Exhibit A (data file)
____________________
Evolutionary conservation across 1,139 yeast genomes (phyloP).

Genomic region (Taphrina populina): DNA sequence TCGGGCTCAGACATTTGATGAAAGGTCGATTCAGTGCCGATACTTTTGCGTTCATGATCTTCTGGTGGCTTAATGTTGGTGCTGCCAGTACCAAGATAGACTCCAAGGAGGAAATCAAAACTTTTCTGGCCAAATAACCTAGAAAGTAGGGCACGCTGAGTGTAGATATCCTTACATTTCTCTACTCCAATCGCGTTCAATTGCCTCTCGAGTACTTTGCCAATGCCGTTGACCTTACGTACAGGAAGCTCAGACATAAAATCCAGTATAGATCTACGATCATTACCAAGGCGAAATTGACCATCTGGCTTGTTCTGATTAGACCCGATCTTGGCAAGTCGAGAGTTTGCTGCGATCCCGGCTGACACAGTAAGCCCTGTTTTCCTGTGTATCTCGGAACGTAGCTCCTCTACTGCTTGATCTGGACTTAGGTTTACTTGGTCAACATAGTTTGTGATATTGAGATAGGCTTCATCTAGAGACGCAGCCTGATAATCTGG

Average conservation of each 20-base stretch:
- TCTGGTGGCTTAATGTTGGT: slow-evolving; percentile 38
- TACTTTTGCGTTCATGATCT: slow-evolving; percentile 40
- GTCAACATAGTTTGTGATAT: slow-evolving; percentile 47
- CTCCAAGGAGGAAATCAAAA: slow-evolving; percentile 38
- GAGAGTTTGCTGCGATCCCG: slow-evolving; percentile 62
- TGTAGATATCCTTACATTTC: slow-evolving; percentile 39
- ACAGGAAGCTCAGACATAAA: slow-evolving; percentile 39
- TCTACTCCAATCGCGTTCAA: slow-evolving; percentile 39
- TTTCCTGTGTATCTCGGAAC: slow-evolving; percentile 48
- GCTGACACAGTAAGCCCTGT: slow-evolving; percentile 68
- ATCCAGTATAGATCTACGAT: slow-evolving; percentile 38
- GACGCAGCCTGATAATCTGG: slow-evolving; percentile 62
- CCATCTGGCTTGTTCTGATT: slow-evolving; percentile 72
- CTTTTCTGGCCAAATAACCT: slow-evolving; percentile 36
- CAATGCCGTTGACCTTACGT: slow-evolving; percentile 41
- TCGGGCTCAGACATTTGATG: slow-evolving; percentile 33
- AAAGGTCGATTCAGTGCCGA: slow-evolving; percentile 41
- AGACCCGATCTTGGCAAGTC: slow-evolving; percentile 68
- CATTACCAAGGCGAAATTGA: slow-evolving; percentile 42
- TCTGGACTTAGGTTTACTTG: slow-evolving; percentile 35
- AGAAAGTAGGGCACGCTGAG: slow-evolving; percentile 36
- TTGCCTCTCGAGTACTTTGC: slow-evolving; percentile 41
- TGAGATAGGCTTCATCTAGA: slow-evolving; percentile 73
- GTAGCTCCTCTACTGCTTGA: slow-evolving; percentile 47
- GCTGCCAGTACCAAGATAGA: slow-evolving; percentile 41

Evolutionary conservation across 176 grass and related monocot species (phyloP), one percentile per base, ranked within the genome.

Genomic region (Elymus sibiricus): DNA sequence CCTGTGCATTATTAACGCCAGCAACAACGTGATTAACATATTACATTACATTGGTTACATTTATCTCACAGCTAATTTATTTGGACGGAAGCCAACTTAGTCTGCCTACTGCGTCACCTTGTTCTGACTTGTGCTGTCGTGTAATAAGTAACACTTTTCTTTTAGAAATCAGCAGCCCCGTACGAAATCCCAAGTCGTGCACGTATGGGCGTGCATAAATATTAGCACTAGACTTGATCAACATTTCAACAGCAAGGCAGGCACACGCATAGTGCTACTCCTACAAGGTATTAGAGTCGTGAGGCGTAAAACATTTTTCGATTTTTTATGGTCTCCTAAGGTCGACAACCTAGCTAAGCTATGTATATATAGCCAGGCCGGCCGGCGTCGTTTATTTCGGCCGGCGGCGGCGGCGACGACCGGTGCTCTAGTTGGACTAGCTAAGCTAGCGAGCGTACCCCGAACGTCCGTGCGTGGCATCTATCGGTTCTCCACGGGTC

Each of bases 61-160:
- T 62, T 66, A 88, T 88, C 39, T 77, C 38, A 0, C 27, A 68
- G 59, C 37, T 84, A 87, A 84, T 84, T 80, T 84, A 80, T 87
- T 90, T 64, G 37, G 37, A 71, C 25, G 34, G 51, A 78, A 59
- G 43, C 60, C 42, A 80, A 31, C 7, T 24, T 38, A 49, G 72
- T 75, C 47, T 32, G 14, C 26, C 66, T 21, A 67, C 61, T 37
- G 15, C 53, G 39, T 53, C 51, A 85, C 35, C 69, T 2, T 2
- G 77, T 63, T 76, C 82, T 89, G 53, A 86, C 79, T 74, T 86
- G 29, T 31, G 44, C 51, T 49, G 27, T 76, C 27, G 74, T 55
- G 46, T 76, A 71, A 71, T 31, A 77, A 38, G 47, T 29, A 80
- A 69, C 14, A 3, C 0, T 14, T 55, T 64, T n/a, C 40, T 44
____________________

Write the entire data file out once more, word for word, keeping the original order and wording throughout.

Evolutionary conservation across 1,139 yeast genomes (phyloP).

Genomic region (Taphrina populina): DNA sequence TCGGGCTCAGACATTTGATGAAAGGTCGATTCAGTGCCGATACTTTTGCGTTCATGATCTTCTGGTGGCTTAATGTTGGTGCTGCCAGTACCAAGATAGACTCCAAGGAGGAAATCAAAACTTTTCTGGCCAAATAACCTAGAAAGTAGGGCACGCTGAGTGTAGATATCCTTACATTTCTCTACTCCAATCGCGTTCAATTGCCTCTCGAGTACTTTGCCAATGCCGTTGACCTTACGTACAGGAAGCTCAGACATAAAATCCAGTATAGATCTACGATCATTACCAAGGCGAAATTGACCATCTGGCTTGTTCTGATTAGACCCGATCTTGGCAAGTCGAGAGTTTGCTGCGATCCCGGCTGACACAGTAAGCCCTGTTTTCCTGTGTATCTCGGAACGTAGCTCCTCTACTGCTTGATCTGGACTTAGGTTTACTTGGTCAACATAGTTTGTGATATTGAGATAGGCTTCATCTAGAGACGCAGCCTGATAATCTGG

Average conservation of each 20-base stretch:
- TCTGGTGGCTTAATGTTGGT: slow-evolving; percentile 38
- TACTTTTGCGTTCATGATCT: slow-evolving; percentile 40
- GTCAACATAGTTTGTGATAT: slow-evolving; percentile 47
- CTCCAAGGAGGAAATCAAAA: slow-evolving; percentile 38
- GAGAGTTTGCTGCGATCCCG: slow-evolving; percentile 62
- TGTAGATATCCTTACATTTC: slow-evolving; percentile 39
- ACAGGAAGCTCAGACATAAA: slow-evolving; percentile 39
- TCTACTCCAATCGCGTTCAA: slow-evolving; percentile 39
- TTTCCTGTGTATCTCGGAAC: slow-evolving; percentile 48
- GCTGACACAGTAAGCCCTGT: slow-evolving; percentile 68
- ATCCAGTATAGATCTACGAT: slow-evolving; percentile 38
- GACGCAGCCTGATAATCTGG: slow-evolving; percentile 62
- CCATCTGGCTTGTTCTGATT: slow-evolving; percentile 72
- CTTTTCTGGCCAAATAACCT: slow-evolving; percentile 36
- CAATGCCGTTGACCTTACGT: slow-evolving; percentile 41
- TCGGGCTCAGACATTTGATG: slow-evolving; percentile 33
- AAAGGTCGATTCAGTGCCGA: slow-evolving; percentile 41
- AGACCCGATCTTGGCAAGTC: slow-evolving; percentile 68
- CATTACCAAGGCGAAATTGA: slow-evolving; percentile 42
- TCTGGACTTAGGTTTACTTG: slow-evolving; percentile 35
- AGAAAGTAGGGCACGCTGAG: slow-evolving; percentile 36
- TTGCCTCTCGAGTACTTTGC: slow-evolving; percentile 41
- TGAGATAGGCTTCATCTAGA: slow-evolving; percentile 73
- GTAGCTCCTCTACTGCTTGA: slow-evolving; percentile 47
- GCTGCCAGTACCAAGATAGA: slow-evolving; percentile 41

Evolutionary conservation across 176 grass and related monocot species (phyloP), one percentile per base, ranked within the genome.

Genomic region (Elymus sibiricus): DNA sequence CCTGTGCATTATTAACGCCAGCAACAACGTGATTAACATATTACATTACATTGGTTACATTTATCTCACAGCTAATTTATTTGGACGGAAGCCAACTTAGTCTGCCTACTGCGTCACCTTGTTCTGACTTGTGCTGTCGTGTAATAAGTAACACTTTTCTTTTAGAAATCAGCAGCCCCGTACGAAATCCCAAGTCGTGCACGTATGGGCGTGCATAAATATTAGCACTAGACTTGATCAACATTTCAACAGCAAGGCAGGCACACGCATAGTGCTACTCCTACAAGGTATTAGAGTCGTGAGGCGTAAAACATTTTTCGATTTTTTATGGTCTCCTAAGGTCGACAACCTAGCTAAGCTATGTATATATAGCCAGGCCGGCCGGCGTCGTTTATTTCGGCCGGCGGCGGCGGCGACGACCGGTGCTCTAGTTGGACTAGCTAAGCTAGCGAGCGTACCCCGAACGTCCGTGCGTGGCATCTATCGGTTCTCCACGGGTC

Each of bases 61-160:
- T 62, T 66, A 88, T 88, C 39, T 77, C 38, A 0, C 27, A 68
- G 59, C 37, T 84, A 87, A 84, T 84, T 80, T 84, A 80, T 87
- T 90, T 64, G 37, G 37, A 71, C 25, G 34, G 51, A 78, A 59
- G 43, C 60, C 42, A 80, A 31, C 7, T 24, T 38, A 49, G 72
- T 75, C 47, T 32, G 14, C 26, C 66, T 21, A 67, C 61, T 37
- G 15, C 53, G 39, T 53, C 51, A 85, C 35, C 69, T 2, T 2
- G 77, T 63, T 76, C 82, T 89, G 53, A 86, C 79, T 74, T 86
- G 29, T 31, G 44, C 51, T 49, G 27, T 76, C 27, G 74, T 55
- G 46, T 76, A 71, A 71, T 31, A 77, A 38, G 47, T 29, A 80
- A 69, C 14, A 3, C 0, T 14, T 55, T 64, T n/a, C 40, T 44